FAQs: Hiring Departments

Both university policy and California state assembly resolution require that all graduate students who are nonnative English speakers demonstrate proficiency in the use of English for teaching, a professional communication skill, before they can work as a teaching assistant who will meet with students. Since this policy went into effect, we have had tremendous cooperation from hiring departments, and both students and the TAs have benefited.

Some departments have raised questions about the language requirement. We address the most commonly asked questions below.

1. What is a nonnative English speaker (NNES)?

Nonnative English speakers are international or domestic students whose native language (first language/mother tongue) is not English. This may include:

  • Newly arrived international students
  • Students who attended all or part of college in the US
  • Students who attended an English speaking college in another country
  • Students who are speakers of another variety of English (e.g. from India, Singapore, Hong Kong)

2. Do U.S. residents/citizens have to take the ELCE?

By Graduate Division policy, any graduate student who is not a native speaker of English, whose undergraduate degree is not from an English-speaking college or university (see item 4 below), or who have serious English pronunciation problems, must be tested, regardless of citizenship. U.S. residency or citizenship is no guarantee of English proficiency. A Canadian student who is a native English speaker does not need the test; a native French-speaking Canadian does.

3. Do speakers of other varieties of English (e.g., students from India, Singapore, Hong Kong, etc.) need to take the ELCE?

Yes. While many students in this category speak fluent English, there have been complaints about language problems about some TAs who were not originally tested and later found to need a significant amount of language training to develop English comprehensibility. Therefore, we have a uniform policy to test everyone who meets the criteria set forth by the Graduate Division.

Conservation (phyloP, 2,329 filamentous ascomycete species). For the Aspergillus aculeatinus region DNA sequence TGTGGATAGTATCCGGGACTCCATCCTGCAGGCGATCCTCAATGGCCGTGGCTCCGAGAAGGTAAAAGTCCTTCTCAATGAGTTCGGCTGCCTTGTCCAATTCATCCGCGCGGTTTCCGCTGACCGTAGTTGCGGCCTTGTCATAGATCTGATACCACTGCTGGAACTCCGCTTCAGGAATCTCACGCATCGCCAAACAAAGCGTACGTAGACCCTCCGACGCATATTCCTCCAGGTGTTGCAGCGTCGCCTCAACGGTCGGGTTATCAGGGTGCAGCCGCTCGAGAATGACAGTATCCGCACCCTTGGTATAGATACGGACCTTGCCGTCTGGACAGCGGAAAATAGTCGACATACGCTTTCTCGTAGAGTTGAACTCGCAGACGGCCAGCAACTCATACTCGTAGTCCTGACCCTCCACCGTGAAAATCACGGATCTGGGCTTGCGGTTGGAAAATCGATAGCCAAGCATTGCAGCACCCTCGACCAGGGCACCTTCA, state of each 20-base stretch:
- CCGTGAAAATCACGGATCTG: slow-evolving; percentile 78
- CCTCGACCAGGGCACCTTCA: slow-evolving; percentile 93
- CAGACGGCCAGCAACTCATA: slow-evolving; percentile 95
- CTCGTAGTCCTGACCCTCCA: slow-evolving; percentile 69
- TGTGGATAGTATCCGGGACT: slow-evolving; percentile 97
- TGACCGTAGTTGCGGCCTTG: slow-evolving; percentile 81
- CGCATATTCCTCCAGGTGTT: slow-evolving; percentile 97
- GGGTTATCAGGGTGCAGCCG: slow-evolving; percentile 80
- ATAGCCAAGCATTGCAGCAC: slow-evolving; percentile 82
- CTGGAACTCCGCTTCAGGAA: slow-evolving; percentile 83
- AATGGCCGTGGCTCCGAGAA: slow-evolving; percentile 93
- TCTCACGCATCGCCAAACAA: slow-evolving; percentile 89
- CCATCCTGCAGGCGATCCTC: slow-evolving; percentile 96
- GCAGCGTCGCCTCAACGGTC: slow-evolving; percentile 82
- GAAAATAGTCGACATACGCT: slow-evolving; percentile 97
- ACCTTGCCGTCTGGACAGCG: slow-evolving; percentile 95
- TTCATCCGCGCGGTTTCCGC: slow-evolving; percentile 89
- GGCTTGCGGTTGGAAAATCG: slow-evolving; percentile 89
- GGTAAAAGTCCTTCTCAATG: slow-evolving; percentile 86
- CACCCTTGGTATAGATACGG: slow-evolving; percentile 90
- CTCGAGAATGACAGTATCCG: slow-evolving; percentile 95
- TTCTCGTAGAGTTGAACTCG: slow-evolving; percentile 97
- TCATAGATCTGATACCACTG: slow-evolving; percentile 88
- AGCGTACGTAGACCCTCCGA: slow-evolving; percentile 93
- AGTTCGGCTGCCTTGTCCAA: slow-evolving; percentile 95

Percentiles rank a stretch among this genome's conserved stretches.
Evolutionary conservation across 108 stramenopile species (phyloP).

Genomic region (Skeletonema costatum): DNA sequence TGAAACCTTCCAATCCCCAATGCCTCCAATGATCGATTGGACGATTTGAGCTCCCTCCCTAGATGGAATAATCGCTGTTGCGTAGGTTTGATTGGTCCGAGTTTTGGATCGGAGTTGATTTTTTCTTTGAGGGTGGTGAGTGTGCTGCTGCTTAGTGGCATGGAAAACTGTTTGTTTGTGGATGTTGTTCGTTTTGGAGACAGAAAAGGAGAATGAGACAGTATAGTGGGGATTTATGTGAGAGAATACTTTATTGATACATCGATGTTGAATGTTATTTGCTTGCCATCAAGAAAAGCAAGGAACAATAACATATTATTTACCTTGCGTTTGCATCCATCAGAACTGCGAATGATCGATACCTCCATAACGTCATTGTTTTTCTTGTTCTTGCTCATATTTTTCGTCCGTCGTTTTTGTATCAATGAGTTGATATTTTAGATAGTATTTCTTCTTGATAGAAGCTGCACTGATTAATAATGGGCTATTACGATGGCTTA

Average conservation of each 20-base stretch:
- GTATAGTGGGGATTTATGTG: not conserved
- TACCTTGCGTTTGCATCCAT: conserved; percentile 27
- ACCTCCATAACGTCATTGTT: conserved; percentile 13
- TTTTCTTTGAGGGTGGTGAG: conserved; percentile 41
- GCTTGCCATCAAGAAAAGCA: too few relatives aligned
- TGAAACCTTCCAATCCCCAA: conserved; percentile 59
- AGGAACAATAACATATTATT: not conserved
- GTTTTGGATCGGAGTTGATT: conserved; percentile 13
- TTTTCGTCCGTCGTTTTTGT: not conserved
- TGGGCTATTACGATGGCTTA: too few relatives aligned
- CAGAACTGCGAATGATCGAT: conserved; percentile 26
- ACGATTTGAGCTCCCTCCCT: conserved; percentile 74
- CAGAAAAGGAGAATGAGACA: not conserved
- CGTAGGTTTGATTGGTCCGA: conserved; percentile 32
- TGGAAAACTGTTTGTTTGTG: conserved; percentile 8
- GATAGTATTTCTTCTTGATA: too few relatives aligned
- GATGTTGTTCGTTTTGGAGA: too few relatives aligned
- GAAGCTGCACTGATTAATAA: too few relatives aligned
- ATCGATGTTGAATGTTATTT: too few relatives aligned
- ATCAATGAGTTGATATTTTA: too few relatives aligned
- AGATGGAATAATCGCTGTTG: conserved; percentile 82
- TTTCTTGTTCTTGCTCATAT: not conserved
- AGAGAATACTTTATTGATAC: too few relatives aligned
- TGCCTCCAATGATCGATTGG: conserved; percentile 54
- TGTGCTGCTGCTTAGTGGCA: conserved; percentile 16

4. Does a student need to be tested if he or she has been studying in the US for several years and/or has received a TOEFL waiver for admission?

Graduate Division allows academic departments to set department-wide policy on this. but we will honor the department's policy, as long as it is applied consistently.

We recommend that all nonnative English speakers be tested to ensure adequate skills for their TA role. We have tested students who completed undergraduate and graduate work in the US and still have basic problems with speaking and listening skills. Even a student who has worked as a TA at another university many not have the language skills necessary to function successfully as a TA at UC San Diego.

Again, to ensure a uniform policy, a hiring department can require that all nonnative speakers take the test. However, if a hiring department chooses to exempt a TA applicant who has an undergraduate degree from an English-speaking college or university from this requirement, then it must apply this exemption consistently.

5. Does this English language policy apply to students who submit a TOEFL Speaking subscore of 28-30, an IELTS Speaking subscore of 8.5-9.0, or a PTE Speaking subscore of 83-90?

A TA applicant who has a TOEFL Speaking subscore of 28-30, an IELTS Speaking subscore of 8.5-9.0, or a PTE Speaking subscore of 83-90 does not need to take the ELCE test to be hired as a TA.

. Does this English language policy apply to students who serve as language assistants in courses conducted in their native language?

No. This policy does not apply to students serving as language assistants in courses conducted in their native language. This policy applies when these students serve as TAs in courses conducted in English.

7. Who can participate in the ELP-ii?

Graduate students with a TA requirement and who have an ELCE score of 2.5 or higher may participate in the ELP-ii classes. Click here for information students should know about the ELCE process.

Faculty are welcome to use ELP-ii services for individualized support. Please have them contact elpii@ucsd.edu or cet@ucsd.edu for services.

8. What are the language screening guidelines?

Graduate Division guidelines state that a screening consists of a 15-20 minute impromptu interview and teaching simulation, during which the student must respond to general and discipline-specific questions typically asked in undergraduate courses. The testing panel, consisting of at least one faculty representative from the department and an ELP-ii linguist, reviews, evaluates, and scores the responses for level of communication skill ability and overall language proficiency, including pronunciation accuracy, listening comprehension, use of general and technical vocabulary, speech flow, grammatical accuracy, and organizational clarity. The testing panel then makes a recommendation as to whether the TA candidate qualifies to TA.

9. Who schedules the ELCE?

The hiring departments first notify the ELP-ii of TA candidates who must be screened. The ELP-ii coordinates screening dates and times with the hiring departments. The hiring departments coordinate the exam schedule with the prospective TAs and faculty representative. Students DO NOT schedule the exam.